What Happens During Docker Build and Run?

When using Docker, you will encounter two major operations build and run. The build command creates a docker image based on the Dockerfile. The run command uses the created docker image to run a container.

But, what do these mean? What's an image? What does running a container mean?

To understand this question further, let's create a Docker image.

FROM ubuntu:18.04 RUN apt-get update && apt-get install -y python3 python3-dev python3-pip nginx # We copy just the requirements.txt first to leverage Docker cache COPY ./requirements.txt /app/requirements.txt WORKDIR /app RUN pip3 install -r requirements.txt COPY . /app ENTRYPOINT [ "python3" ] CMD [ "app/app.py" ]

When building the image it starts with a base image followed by running each command in layers.


Docker Building Images

Dive a tool to dissect docker images into its layers gives us a sneak peek of what goes on when we docker build <image-path:tag>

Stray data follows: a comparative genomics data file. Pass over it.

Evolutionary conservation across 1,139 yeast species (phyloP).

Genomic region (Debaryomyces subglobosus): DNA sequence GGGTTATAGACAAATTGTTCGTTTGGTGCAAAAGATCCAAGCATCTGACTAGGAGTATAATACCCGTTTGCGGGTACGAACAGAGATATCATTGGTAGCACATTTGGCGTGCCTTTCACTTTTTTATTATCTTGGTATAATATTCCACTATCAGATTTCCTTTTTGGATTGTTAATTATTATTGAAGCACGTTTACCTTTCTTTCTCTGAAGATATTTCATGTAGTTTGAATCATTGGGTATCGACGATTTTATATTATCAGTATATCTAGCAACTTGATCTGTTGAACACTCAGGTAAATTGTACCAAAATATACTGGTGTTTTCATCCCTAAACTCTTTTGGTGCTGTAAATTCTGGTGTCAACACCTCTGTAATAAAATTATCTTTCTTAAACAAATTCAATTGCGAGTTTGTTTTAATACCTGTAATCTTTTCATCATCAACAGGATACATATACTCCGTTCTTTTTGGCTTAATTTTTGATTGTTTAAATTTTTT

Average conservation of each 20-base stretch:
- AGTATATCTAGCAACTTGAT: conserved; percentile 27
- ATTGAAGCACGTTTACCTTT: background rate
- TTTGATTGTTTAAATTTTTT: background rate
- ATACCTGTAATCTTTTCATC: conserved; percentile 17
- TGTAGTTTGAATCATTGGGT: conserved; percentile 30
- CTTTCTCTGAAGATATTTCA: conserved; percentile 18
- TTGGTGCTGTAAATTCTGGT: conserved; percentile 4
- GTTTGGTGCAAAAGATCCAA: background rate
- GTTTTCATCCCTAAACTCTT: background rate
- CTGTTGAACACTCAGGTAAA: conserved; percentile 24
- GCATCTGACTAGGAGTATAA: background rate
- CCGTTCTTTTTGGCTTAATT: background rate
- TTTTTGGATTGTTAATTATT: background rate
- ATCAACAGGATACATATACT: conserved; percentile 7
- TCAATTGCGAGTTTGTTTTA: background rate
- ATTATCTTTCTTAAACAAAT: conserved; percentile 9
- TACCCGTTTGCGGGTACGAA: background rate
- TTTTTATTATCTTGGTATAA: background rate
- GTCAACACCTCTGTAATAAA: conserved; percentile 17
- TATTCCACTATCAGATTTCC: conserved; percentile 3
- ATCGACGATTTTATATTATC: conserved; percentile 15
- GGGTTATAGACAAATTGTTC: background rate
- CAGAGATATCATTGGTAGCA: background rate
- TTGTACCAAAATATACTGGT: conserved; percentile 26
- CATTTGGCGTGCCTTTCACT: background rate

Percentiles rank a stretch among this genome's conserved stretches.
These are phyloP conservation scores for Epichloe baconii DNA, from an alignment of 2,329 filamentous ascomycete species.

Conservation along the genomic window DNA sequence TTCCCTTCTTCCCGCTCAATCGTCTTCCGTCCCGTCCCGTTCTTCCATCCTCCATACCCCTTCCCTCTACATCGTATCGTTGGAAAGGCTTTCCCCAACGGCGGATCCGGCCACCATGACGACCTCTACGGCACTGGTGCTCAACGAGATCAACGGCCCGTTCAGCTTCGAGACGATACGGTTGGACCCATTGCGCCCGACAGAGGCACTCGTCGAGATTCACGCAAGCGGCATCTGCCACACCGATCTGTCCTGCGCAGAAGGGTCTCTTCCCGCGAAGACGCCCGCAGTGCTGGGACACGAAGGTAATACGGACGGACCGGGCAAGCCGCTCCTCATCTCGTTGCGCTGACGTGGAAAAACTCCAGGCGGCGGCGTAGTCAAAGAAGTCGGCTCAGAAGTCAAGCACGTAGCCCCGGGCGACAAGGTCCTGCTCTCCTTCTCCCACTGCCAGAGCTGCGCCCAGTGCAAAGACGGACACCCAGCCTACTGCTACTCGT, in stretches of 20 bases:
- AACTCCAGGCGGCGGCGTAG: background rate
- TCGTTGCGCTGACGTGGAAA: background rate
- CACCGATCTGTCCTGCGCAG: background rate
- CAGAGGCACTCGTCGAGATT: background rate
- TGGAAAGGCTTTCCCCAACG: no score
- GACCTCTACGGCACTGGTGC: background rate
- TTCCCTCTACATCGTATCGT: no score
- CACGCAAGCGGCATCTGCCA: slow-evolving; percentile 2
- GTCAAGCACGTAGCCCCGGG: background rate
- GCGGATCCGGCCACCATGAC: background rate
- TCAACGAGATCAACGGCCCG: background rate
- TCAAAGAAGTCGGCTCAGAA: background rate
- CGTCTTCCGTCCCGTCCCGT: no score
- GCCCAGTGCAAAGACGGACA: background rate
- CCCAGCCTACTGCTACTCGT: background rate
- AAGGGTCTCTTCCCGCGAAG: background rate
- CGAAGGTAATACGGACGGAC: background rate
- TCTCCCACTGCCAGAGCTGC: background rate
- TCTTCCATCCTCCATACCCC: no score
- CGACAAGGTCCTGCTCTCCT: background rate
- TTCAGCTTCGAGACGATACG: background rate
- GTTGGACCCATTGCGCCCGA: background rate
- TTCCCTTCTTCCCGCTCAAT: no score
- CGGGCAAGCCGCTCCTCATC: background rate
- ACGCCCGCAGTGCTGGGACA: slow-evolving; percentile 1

1. Docker starts by spinning up the container of the base image and runs the next command on the file
  2. Captures the files changed during this process along with metadata
  3. The changed files called as changedset is stored in layer.tar and the associated metadata in layer.json

Jamie Duncan has dissected a Docker image in detail to understand the metadata and changeset better

Docker Running Containers

Tying it all together, Though there were container technologies before the Docker era, Docker made the process easy, maintainable, and reproducible.

When running a docker container by default

  1. Creates a PID namespace to run all the processes inside the container
  2. Allocates a default of 6m memory. A container can scale to use as much CPU as it needs.
  3. Creates a thin Read-write layer on top of the image layers. This layer will hold all the data from writes inside the container.

Along with the above items, there is a tonne of other parameters that you can tweak when running a Docker container. Docker documentation has more info about it.

The namespace, allocated resources, and the R/W layer are all deleted when the container is removed.

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